Hannon says that “an essential perfection of the social nature of man is political virtue.” Now, I do not doubt that virtues of various types are required for the proper fulfillment of persons’ civic duties, just as various virtues are required for properly carrying out one’s tasks as a worker in a commercial enterprise. Nor, as I have already suggested, do I deny that there are frequently opportunities for the realization of more-than-merely-instrumental goods in connection with one’s activities as a citizen or worker. I certainly agree that among the human goods whose intelligibility we grasp as providing more than merely instrumental reasons for action are intrinsic goods (such as the basic human goods of friendship and marriage) that are realized precisely by participating in relationships of certain types. This is the evidence that man’s nature is indeed, as Hannon says, “social.” The fundamental and essential point of entering into a friendship is the friendship—not ends extrinsic to the bond of friendship itself to which the relationship is a means. The fundamental and essential point of entering into a marriage is conjugal union itself, and not extrinsic ends to which the marital bond is a means. (That is why it is incorrect to view marriage as merely instrumental to the admittedly profound good of procreation and the nurturing and educating of children.)
The rub, however, comes when we ask if the same can be said for a decision to enter (or establish or maintain) the political community. Is the fundamental and essential point of forming the polity the polity itself, or is the polity primarily a means of protecting and achieving many other valuable ends (some of which, to be sure, will themselves be inherently social and not “individualistic”)? Here, to me, is where the political community much more closely resembles the commercial business firm in a way that distinguishes them both from the family and the church.
What determines the intrinsic or instrumental nature of the common good of any community is the set of reasons people have for forming and maintaining the community. The reason we need political communities is not that the political community is valuable quite apart from the many profoundly important ends to which it is a valuable and often even indispensable means; it is, rather, because families and other institutions of civil society are not self-sufficient. They cannot by themselves accomplish all that needs to be accomplished for their own flourishing and the flourishing of their members. At a certain level, they require assistance. What they cannot do, yet needs doing, must in some cases be done by political authority—and that is why political authority exists and is justified.
It is here, of course, that the doctrine of subsidiarity (on which I placed great emphasis in my First Things article) enters the picture: When government seeks to do for individuals, families, churches, and other institutions of civil society what they could do for themselves, it unjustly trespasses on their authority.
If I have understood Hannon correctly, his view eliminates that possibility of a distinction between (a) a form of association’s being necessary for realizing our all-round flourishing as human persons, and (b) a form of association’s being a constitutive aspect of such flourishing (i.e. an intrinsic good). But the distinction is real and important. It is a mistake to assume that (b) is entailed by (a). This can easily be shown by considering the legal-economic category of contracts for trade. Contractual relationships (or something very much like them) are indispensable to the all-round flourishing of political communities. They are practically necessary even in primitive tribal societies. Abolishing the category of contract would deeply damage the common good of just about any community. Yet, obviously contracts are of instrumental, not intrinsic, value, and the common good of contractual partners is primarily instrumental rather than intrinsic.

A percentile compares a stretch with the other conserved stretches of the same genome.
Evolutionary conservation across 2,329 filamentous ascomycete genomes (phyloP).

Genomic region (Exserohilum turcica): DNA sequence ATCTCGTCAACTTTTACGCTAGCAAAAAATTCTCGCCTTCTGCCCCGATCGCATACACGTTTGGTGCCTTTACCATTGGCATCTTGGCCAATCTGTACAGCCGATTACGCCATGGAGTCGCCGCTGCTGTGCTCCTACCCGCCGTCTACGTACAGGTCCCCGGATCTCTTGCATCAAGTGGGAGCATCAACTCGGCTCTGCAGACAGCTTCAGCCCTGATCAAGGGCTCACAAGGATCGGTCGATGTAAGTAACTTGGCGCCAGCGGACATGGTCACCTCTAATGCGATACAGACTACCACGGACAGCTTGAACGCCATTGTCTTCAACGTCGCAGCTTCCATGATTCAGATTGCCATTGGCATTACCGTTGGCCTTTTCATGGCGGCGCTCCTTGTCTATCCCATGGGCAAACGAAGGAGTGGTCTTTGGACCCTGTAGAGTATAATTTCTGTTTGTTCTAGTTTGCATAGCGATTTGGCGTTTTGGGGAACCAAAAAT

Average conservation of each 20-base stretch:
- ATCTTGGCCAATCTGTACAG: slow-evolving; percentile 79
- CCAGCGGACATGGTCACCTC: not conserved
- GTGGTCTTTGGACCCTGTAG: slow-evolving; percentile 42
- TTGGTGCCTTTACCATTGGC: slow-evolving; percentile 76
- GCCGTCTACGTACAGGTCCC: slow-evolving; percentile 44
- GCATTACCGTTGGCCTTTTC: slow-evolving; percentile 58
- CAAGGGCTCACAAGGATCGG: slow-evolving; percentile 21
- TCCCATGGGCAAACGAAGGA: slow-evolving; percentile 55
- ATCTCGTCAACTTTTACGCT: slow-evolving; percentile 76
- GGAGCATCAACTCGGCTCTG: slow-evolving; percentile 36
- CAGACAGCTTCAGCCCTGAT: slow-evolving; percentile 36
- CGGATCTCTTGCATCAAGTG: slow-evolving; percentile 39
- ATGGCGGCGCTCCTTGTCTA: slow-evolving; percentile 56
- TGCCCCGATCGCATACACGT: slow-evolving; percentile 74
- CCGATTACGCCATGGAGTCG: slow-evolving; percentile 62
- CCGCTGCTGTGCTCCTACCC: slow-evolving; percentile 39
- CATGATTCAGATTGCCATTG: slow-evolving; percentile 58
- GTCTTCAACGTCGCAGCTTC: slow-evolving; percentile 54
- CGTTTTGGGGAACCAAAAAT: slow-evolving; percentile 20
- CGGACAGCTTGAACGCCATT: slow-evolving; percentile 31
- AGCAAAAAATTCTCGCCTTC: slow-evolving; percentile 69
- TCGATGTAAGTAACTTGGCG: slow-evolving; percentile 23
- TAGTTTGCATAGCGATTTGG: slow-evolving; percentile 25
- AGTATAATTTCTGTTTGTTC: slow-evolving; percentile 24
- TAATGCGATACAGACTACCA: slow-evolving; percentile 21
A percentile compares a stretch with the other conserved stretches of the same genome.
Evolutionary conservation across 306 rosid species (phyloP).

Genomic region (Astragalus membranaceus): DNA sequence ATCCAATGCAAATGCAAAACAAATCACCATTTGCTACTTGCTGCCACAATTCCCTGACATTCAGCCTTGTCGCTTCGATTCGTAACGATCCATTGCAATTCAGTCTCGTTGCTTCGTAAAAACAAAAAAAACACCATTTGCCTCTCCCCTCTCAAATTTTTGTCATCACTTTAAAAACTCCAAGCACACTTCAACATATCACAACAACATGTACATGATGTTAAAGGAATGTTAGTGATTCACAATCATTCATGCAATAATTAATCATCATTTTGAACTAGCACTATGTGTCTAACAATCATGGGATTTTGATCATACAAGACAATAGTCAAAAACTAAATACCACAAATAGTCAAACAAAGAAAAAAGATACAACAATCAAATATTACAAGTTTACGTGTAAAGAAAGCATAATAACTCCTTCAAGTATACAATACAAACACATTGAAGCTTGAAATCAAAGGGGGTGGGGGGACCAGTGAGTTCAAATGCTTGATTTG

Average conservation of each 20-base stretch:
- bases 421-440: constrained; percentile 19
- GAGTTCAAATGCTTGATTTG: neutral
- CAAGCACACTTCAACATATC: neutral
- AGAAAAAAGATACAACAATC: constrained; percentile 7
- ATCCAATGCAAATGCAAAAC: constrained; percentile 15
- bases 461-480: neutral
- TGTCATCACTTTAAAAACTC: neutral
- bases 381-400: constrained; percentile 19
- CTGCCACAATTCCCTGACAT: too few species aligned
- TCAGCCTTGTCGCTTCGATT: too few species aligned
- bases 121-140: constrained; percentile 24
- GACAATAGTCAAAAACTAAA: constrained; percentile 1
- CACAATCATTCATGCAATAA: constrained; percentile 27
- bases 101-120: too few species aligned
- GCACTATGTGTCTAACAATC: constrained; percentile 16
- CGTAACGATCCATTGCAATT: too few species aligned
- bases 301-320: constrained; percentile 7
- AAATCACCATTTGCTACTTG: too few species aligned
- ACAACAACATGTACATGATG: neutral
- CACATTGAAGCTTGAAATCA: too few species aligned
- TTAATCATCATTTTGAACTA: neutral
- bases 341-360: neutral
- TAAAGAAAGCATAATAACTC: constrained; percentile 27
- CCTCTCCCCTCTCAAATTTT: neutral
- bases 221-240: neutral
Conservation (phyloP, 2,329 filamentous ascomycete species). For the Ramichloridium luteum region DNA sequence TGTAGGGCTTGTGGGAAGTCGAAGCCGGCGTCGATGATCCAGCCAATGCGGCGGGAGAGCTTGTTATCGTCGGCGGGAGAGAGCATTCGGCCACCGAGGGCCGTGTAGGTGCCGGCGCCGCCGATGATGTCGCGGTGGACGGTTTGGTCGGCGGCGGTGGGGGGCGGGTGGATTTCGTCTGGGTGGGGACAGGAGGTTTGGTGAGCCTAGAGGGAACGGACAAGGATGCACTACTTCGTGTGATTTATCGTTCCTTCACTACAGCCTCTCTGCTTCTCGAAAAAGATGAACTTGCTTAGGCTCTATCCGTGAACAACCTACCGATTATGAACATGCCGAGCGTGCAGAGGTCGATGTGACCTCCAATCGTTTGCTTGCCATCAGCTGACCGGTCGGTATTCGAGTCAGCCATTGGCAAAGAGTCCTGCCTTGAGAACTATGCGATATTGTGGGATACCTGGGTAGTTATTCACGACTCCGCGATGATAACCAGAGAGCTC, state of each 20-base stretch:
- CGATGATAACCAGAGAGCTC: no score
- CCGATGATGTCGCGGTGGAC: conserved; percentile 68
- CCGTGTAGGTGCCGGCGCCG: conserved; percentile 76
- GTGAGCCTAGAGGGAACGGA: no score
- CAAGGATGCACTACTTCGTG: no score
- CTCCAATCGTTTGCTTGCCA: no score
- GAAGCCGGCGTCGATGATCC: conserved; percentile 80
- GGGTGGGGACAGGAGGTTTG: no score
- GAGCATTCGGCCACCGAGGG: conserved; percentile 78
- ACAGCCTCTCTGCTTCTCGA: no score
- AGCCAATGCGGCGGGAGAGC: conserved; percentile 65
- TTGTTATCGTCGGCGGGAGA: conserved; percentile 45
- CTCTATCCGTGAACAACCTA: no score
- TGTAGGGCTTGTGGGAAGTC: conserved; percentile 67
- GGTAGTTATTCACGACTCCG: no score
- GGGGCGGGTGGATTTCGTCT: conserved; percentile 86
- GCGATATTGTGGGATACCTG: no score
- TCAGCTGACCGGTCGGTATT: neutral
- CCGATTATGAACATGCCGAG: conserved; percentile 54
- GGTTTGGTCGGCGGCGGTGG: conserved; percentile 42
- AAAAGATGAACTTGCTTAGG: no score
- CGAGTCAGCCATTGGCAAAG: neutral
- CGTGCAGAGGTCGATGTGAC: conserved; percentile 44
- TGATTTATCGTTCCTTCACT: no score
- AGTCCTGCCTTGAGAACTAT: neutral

A serious error I must point to in Hannon’s critique of my view is his suggestion that it reflects, or presupposes, or somehow entails “egoism” and “atomistic individualism.” There is simply no basis for this suggestion. This error is related to another: namely the identification of my view with “Lockeanism.” It is tempting but often misleading to slot ideas and arguments into pre-existing categories or schools of thought, such as “Lockeanism” or, for that matter, “Aristotelianism.” Because someone rejects an important feature of, say, Aristotle’s thought about politics (for example, the idea that the political common good is fundamentally or primarily an intrinsic good, like the common good of the family), it doesn’t follow that he or she necessarily accepts Lockean individualism (much less a view that could justly be labeled “egoism”). It is a mistake to imagine that these are the only options. In the case at hand, they are false alternatives.
Nor is it sound to suggest that in my own thought “the common good of the political community is merely the proper setting of the stage for its constituent members to attain individual goods.” The role of the political community, as I view it, is to enable individuals and communities of various sorts (the common good of some of which is an intrinsic and not merely an instrumental good) to achieve or more fully realize their goods—many of which are inherently social (i.e., not reducible to individual benefits).